“Secret” by Cosmic Girls (WSJN) (released August 17)
Since I haven’t paid too much attention to new artists from this year, this release caught me completely off-guard. But after hearing the news of I.O.I’s Yeonjung being added to the group (which I originally thought was a horrible idea), I decided to give their new song a chance and I’m thoroughly impressed. Among the massive 13 members, I’m glad to hear some great vocals singing along with Yeonjung (who was one of two members of the group that I was actually acquainted with before listening to this song, the other being EXY). The song is catchy, but transcends the typical K-pop mold with a more ethereal sound and aesthetic. The music video is absolutely beautiful, and the song has a light/airy quality that accentuates the “cosmic” quality of the group itself. While their debut didn’t really leave me with a strong impression, Cosmic Girls shows a lot of potential for a strong future in K-pop with this release.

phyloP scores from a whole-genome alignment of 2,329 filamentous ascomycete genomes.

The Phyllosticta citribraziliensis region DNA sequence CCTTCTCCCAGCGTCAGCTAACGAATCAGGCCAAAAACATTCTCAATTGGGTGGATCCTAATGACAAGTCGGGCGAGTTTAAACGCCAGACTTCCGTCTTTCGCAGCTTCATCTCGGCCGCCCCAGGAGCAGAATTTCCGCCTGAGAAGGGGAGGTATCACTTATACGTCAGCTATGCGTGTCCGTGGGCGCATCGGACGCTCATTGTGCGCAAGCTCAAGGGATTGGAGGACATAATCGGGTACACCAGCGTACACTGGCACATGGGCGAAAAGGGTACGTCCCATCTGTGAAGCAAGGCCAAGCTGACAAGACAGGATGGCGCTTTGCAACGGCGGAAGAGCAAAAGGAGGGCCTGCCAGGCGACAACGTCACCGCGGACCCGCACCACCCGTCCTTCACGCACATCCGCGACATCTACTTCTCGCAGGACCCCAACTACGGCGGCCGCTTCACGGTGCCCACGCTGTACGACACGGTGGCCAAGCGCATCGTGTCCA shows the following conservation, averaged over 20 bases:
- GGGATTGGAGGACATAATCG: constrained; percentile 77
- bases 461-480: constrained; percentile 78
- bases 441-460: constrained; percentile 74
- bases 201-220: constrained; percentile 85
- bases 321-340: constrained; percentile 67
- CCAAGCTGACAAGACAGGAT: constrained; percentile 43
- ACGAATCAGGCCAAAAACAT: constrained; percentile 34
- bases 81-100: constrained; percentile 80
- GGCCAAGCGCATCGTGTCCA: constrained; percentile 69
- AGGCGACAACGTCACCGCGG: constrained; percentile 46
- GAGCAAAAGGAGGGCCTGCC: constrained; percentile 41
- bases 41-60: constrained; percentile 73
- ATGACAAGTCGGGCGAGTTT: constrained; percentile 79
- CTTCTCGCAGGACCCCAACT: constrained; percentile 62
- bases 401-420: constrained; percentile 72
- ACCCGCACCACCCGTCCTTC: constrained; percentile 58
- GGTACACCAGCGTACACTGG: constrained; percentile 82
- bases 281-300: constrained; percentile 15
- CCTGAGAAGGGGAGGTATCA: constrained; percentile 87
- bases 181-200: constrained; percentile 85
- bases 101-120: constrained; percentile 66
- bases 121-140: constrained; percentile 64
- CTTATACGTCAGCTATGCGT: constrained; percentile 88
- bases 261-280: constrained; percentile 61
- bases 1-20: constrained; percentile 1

What’s your favorite song from last week? Did it make our playlist? Share your thoughts in the comment section below and be sure to subscribe to the site and follow us on Facebook, Twitter, Instagram, and Tumblr to keep up with all of our posts.
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Nearly two and a half decades have passed since Seo Taiji and Boys’ “Nan Arayo” heralded in the beginning of the K-pop musical genre. Since then, there have been countless singers and idol groups who have made an impacts on K-pop as a whole and one of the most important trendsetters of the past nine years has been none other than Girls’ Generation. They have solidified their legacy with hit after hit and shown audiences one iconic concept after another. And, with such a career, Girls’ Generation is clearly a role model for newer acts. But as rookie groups GFriend,Twice, and the newly-debuted project group IOI have learned, there is a fine line between homage and copying.